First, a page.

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Advantages & Disadvantages of Digital Business Coaching

In 2010, I was promoted to lead both a local team as well as one in another city. Later we and others would use corporate jargon to describe them as, ‘dispersed teams’. Added to the mix was that for the first time my boss was located in a different city than I or my teams. We quickly became aware of our own blindspots – most notably the notion that just because I (or my boss) wasn’t a witness to work didn’t mean it hadn’t happened. It also meant that a lifetime of habits and assumptions based on leading people we were physically near went out the window. As my career progressed, so did the number and size of teams spread across greater geography. Both the organization and I became more and more adept as being both effective and efficient using the convention of travel as well as getting better and better at emerging video technologies. Eventually these lessons were applied to creating, building, and growing client-offers that could be delivered digitally using video, screen sharing, on-line scheduling, etc.

As COVID-19 impacted nearly every worker in the world, I felt fortunate to have had the years, mentors, and training to be familiar with working, delivering, and performing in a digital world. Many companies that had been resisting incorporating technology and flexibility for both their workforce and clients were experiencing the bottom dropping out from under them as every one of their constituents demanded solutions.

Advantages of Digital Business Coaching

In full disclosure, I am an extroverted, social person that enjoys and is energized by being around other people. That said, I designed my coaching practice to operate in a digital environment, by applying the lessons learned from a long career in financial services, as both an adviser and leader. It’s the key reason Leader’s Cut has the infrastructure to schedule, deliver, and support all services via web/phone/chat/video.

While meeting in person offers clear, human contact and nuance we are all poignantly aware of, meeting digitally dramatically increases efficiency with little-to-no impact on effectiveness. Here’s what I mean. If I were to exclusively meet clients in person, the number of appointments is limited by the geography and commute time between each. It also limits the impact I can have to only the parts of Arizona within driving distance. Digital delivery eliminates commute  time translating into more coaching time.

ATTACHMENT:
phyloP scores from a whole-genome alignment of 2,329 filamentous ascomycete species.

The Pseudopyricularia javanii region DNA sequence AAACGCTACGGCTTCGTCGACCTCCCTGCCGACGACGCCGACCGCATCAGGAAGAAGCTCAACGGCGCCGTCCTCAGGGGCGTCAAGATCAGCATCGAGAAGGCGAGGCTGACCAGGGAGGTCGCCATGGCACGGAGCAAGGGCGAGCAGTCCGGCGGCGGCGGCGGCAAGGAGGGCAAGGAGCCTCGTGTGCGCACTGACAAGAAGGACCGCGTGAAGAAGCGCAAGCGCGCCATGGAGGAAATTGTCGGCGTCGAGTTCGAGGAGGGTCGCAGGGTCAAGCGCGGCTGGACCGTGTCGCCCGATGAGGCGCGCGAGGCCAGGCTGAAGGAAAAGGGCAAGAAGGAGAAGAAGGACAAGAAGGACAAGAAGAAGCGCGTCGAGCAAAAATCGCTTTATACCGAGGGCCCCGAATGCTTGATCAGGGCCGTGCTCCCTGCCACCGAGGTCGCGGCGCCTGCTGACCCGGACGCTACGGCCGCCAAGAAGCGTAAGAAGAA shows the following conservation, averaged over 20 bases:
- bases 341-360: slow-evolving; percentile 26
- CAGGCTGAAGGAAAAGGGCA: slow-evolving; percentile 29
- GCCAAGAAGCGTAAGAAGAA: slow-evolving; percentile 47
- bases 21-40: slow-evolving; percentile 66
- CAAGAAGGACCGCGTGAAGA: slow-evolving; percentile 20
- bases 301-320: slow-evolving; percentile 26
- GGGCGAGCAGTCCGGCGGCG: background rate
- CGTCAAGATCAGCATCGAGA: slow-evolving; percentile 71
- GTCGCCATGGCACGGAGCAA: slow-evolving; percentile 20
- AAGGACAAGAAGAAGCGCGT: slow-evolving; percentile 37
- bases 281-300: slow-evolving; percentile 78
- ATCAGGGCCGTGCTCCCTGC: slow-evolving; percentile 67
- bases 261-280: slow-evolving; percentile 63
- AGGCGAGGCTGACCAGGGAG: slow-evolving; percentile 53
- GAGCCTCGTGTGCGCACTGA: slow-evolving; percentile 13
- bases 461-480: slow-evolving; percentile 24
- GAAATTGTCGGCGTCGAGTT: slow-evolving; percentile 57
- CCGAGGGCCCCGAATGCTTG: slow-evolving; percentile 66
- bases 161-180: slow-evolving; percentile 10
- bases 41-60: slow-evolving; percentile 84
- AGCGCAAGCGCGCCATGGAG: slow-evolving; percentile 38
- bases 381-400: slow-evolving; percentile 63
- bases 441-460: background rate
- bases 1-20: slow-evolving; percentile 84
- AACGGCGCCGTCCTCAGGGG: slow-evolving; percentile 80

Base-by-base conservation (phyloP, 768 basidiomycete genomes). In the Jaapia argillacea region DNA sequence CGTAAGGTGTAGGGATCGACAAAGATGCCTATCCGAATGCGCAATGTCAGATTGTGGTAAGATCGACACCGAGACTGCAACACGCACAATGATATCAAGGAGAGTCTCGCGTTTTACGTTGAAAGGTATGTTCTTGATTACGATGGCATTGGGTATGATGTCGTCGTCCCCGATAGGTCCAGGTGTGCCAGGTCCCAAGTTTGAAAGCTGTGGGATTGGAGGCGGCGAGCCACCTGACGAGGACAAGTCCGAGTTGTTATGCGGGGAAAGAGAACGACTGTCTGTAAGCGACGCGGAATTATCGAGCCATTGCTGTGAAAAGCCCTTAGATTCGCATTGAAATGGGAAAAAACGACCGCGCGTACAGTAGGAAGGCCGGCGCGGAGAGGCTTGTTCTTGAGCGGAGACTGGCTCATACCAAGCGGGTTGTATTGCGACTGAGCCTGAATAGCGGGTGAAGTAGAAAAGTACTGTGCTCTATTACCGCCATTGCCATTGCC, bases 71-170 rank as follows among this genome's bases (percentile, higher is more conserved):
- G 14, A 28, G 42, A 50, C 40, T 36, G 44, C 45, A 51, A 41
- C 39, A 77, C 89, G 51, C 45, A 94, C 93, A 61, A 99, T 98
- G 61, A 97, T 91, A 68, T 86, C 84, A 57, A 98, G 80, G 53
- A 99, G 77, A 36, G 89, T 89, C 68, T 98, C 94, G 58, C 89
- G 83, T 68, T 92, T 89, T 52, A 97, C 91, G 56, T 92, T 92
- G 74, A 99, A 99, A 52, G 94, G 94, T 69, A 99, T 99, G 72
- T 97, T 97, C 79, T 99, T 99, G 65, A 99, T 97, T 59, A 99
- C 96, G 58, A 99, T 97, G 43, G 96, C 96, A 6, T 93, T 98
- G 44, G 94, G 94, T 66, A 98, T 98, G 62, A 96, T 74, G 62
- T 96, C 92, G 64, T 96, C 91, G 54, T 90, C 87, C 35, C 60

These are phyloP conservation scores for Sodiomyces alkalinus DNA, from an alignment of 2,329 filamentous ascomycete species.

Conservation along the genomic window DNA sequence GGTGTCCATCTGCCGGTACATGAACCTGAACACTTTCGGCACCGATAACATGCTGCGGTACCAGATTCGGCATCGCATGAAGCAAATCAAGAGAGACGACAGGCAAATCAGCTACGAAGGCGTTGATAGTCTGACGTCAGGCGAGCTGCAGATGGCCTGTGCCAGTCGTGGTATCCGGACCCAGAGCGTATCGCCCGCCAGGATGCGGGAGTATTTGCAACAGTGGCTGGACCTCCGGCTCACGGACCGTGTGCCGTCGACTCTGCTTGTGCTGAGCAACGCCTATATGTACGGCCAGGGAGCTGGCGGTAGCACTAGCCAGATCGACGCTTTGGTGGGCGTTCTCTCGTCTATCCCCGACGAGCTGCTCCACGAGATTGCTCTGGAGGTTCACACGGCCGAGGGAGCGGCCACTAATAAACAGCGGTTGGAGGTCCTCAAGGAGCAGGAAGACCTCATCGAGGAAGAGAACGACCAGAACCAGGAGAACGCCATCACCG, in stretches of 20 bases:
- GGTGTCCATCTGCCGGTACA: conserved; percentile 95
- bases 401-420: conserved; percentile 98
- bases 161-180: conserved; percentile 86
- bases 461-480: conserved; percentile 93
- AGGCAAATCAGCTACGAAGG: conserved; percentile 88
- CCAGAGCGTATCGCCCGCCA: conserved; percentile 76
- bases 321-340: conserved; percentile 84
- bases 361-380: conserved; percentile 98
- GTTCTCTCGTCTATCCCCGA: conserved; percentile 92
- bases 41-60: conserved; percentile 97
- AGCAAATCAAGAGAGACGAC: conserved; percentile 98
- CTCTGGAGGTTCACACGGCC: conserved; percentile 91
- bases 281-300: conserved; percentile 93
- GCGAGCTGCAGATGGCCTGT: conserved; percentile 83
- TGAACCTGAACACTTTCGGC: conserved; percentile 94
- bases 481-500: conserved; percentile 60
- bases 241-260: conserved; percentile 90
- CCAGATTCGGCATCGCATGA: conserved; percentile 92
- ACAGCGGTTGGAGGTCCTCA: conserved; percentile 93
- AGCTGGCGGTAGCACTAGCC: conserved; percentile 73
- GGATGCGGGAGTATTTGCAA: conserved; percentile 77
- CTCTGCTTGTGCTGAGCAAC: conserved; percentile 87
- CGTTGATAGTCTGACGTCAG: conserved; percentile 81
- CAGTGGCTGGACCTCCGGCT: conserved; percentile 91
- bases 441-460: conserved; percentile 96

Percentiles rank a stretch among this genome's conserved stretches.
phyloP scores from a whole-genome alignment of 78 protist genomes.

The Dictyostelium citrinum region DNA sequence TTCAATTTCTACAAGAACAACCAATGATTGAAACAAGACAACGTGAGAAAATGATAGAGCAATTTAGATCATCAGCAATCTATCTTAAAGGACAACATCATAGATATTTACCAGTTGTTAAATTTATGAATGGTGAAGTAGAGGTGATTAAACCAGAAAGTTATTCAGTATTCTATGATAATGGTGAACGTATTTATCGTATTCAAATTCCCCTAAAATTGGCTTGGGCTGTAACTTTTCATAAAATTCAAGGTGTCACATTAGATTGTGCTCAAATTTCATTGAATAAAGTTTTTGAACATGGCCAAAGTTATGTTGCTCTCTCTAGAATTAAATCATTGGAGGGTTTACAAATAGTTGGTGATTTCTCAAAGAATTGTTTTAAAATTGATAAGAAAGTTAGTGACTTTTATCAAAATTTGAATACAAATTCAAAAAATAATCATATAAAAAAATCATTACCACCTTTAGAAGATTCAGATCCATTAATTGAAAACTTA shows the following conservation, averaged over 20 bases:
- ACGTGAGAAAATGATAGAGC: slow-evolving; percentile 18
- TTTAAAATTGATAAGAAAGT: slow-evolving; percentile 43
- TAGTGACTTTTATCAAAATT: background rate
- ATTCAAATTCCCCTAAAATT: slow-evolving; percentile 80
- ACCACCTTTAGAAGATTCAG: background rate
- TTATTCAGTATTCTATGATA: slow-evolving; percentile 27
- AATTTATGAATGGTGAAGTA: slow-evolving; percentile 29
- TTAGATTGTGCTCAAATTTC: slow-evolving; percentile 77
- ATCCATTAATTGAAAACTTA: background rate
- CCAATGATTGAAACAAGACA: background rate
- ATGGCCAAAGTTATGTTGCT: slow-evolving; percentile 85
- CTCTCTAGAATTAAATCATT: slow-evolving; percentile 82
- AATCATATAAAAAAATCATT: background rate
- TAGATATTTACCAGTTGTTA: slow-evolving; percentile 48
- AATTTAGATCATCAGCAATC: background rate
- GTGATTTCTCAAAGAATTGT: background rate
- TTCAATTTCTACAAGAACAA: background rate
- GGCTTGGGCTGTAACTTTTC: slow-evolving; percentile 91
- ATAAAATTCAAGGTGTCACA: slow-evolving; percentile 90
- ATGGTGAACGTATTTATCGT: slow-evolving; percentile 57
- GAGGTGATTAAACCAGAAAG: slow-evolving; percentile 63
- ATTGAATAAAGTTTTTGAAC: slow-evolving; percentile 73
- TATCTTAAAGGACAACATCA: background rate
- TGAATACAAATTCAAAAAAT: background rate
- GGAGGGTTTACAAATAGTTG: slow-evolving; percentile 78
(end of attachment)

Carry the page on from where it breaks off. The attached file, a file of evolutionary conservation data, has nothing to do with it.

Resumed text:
Further, most executive leaders and entrepreneurs that I work with nearly always present with concerns about time management. Specifically, they tell me they do not have enough time … ever. Add to this that we are all hard-wired to the social graces of meeting in person versus a phone/video call that a scheduled appointment of an hour easily becomes 75-90 minutes when we arrive a few moments early, offer beverages, and exchange small-talk both before and after.

The key advantage to coaching via phone/video is that we quickly get to the heart of the priorities, use our time wisely, and when done can move to a new priority with physically ushering people in  and out of offices.

Disadvantages of Digital Business Coaching

While the COVID-era has challenged assumptions about forcing employees to tackle a long commute only to sit in an office or cube-farm wearing a phone headset all day, it has also helped anchor the gratitude we now have for human contact. 

There is a trade-off between time efficiency and the social dynamic of having people in a room together. Where I’ve experienced the greatest challenge working digitally is with groups in particular. When interacting with an individual, holding attention is more natural. Yet when coaching a team on Zoom, especially a longer session, fatigue sets in rather quickly. It is more challenging to facilitate given that eye contact to acknowledge a person speaking or asking a question is a non-starter when on camera. And we cannot leave out the impulse to ‘multitask’ when we are part of a group, on video, but not being asked to speak.

Because using video technology is necessary with international teams, it must often be reserved for those types of situations to balance pushing teams toward video fatigue.

Conclusion

My favorite quote is from Jim Collins, “Never forego the beauty of the ‘AND’ at the tyranny of the ‘OR’”. In that spirit, we at Leader’s Cut approach our clients in the spirit of AND. We value meeting current and future clients in person and also incorporating video during executive coaching. We may conduct and EOS session in person, then conduct a smaller Team Effectiveness session via video. Thanks to technology, there is an abundance of flexibility in how we help our clients organize, create accountability, and communicate more effectively.

Ken Kilday is a Business Coach, EOS Implementer, and LinkedIn Expert using the principles of each to help clients refine their unique approach to their business to be even more effective. The best way to begin is to schedule a 15-minute meet-and-greet and chat.

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